Winston Churchill once said that the United Kingdom and the United States were “separated by a common language.” I found this out the hard way when Matt and I lived in Scotland for a year when we were first married. Matt was studying at the University of Edinburgh and I worked at a Church of Scotland church in the seaside town of Belhaven on the North Sea. Until we moved to Grand Haven, Belhaven was the most beautiful place we’ve ever lived. Our flat was just a stone’s throw away from a beach and it was amazing.
After worship, the Pastor and I would greet people at the door as they made their way to coffee hour just like we do here. At the door these two adorable girls came through the line wearing adorable matching outfits that included purple pants with fun flowers on the cuffs. So I said to these little girls: ”Girls, I love your pants!” To our ears that isn’t a strange phrase. However, “Pants” in the UK means “underwear” whereas what we could call “pants” they refer to as “trousers.” I knew this to be true, but momentarily forgot, and soon realized my mistake when the eyes of both girls got really wide. I was horrified. It was one of my first Sundays and now I’m going to be known as the inappropriate pastor from America. Luckily their mother was very gracious and the pastor I worked with just cackled and said to the girls: “Don’t mind her. Remember she’s American.”
As Churchhill said, while language tends to separate us, the Holy Spirit uses language to unite those who follow Jesus.
According to our passage from Acts, there were devout Jews gathered in Jerusalem who were from as far away as Rome. If we look at this map we can see where these Jews had traveled from. Many of these faithful Jews lived far away because when their ancestors were conquered by the Babylonian Empire they were dispersed as far away as Rome, Asia and northern Africa, and subsequent generations just decided to stay there after Israel was set free from the Babylonian Empire. While they were all Jewish they spoke different languages and came from different cultures.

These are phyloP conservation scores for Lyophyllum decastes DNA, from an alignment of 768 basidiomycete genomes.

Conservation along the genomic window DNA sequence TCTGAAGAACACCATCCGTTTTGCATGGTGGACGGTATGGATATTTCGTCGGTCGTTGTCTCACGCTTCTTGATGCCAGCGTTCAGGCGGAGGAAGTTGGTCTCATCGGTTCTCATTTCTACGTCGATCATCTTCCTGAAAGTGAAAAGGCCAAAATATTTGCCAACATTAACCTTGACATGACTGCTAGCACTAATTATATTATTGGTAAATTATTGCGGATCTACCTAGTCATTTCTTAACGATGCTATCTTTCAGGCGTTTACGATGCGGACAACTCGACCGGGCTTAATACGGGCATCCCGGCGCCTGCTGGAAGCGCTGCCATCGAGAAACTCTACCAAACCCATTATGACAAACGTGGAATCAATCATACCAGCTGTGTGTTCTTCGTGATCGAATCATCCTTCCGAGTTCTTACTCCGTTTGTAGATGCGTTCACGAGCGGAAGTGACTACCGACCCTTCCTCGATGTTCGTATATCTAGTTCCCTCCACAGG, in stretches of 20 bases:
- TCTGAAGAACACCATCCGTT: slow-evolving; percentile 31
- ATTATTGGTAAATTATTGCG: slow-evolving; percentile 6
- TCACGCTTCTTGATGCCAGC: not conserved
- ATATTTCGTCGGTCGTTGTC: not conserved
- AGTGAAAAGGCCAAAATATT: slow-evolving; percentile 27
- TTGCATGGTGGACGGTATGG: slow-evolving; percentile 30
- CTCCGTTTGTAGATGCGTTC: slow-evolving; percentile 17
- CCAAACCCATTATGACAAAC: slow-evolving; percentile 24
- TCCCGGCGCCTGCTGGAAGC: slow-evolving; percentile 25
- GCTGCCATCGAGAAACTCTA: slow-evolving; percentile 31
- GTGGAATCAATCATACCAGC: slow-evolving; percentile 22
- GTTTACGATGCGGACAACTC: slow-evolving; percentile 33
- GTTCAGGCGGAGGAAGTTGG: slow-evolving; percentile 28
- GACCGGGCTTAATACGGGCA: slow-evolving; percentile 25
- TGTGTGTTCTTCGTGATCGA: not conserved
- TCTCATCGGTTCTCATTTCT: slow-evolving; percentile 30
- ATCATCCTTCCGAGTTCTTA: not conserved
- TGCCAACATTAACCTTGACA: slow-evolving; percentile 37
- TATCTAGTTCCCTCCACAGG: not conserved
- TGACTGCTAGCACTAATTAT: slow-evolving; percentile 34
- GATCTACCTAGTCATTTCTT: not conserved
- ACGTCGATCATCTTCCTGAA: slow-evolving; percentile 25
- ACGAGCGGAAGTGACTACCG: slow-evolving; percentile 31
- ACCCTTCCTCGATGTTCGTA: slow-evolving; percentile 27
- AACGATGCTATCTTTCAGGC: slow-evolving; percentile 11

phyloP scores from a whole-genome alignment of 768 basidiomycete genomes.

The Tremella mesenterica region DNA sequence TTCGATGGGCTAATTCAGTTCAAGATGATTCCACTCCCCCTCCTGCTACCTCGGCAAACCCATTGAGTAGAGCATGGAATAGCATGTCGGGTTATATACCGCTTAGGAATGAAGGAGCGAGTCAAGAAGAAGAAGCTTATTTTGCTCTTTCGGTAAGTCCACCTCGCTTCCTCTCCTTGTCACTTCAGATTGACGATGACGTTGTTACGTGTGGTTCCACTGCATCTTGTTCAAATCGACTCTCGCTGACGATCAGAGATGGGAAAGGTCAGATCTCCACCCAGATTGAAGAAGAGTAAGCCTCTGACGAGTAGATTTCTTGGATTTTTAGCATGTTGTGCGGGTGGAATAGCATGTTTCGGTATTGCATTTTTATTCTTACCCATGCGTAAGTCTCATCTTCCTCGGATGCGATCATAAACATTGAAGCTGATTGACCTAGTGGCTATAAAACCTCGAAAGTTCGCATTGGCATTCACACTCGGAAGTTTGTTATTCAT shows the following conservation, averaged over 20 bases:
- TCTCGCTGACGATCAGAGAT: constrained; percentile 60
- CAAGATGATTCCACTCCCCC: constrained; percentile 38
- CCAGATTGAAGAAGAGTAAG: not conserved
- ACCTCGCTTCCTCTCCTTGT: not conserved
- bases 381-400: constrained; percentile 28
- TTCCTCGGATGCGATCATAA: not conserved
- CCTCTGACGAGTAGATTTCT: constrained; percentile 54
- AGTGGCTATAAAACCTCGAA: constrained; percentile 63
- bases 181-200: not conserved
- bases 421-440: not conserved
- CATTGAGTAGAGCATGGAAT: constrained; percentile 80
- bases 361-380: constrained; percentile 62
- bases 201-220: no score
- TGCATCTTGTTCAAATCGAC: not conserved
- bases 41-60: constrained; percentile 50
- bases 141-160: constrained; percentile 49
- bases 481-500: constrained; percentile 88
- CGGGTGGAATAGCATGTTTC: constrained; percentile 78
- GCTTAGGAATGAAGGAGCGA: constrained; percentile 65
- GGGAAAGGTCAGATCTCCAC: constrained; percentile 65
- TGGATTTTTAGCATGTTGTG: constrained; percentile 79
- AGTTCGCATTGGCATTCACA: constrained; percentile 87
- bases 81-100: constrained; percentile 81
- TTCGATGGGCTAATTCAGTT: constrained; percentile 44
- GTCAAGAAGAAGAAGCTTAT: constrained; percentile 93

They had gathered in Jerusalem for a Jewish festival that celebrates the harvest and commemorates when Moses received the Law (aka the 10 commandments) on Mt. Sinai. This is important to know because when Moses received the Law, God made a covenant with Israel. In doing so God declared Israel as God’s own people and God’s faithfulness to them.
Israel, however, constantly failed to uphold the Law, so God sent Jesus to be faithful when humanity could not be. Through Christ’s perfect faithfulness God sees us as faithful. After Christ’s ascension back to heaven God sends the Holy Spirit to be our guide and counselor just as Jesus promised the disciples. So just as God declared his faithfulness to Israel on Mt. Sinai, God continues to declare his faithfulness by coming upon them as the Holy Spirit.
There are so many allusions to the Old Testament in this passage. Empowered by the Holy Spirit to not just speak, but understand languages they’ve never spoken before is the opposite of the Tower of Babel in Genesis 11. The tower of Babel was built with the false belief that they could storm into Heaven and take over. As a consequence of their arrogance, God destroys the tower and separates them by having them speak different languages. Their arrogance, their sin, caused their disunity.
But on Pentecost God dismantles disunity by doing the opposite of what happened at the tower of Babel. They are now united through language. Not by speaking one language, but by being able to speak and understand languages from all over the ancient world. Notice that God doesn’t do away with different languages, but instead honors their diversity.
As usual, God works through unlikely sources. Not the religious elite or the highly educated who are now able to speak in different languages, but regular and unassuming individuals such as those who grew up on the outskirts, ie villages no one cares to visit, fishermen, women, and other unlikely disciples.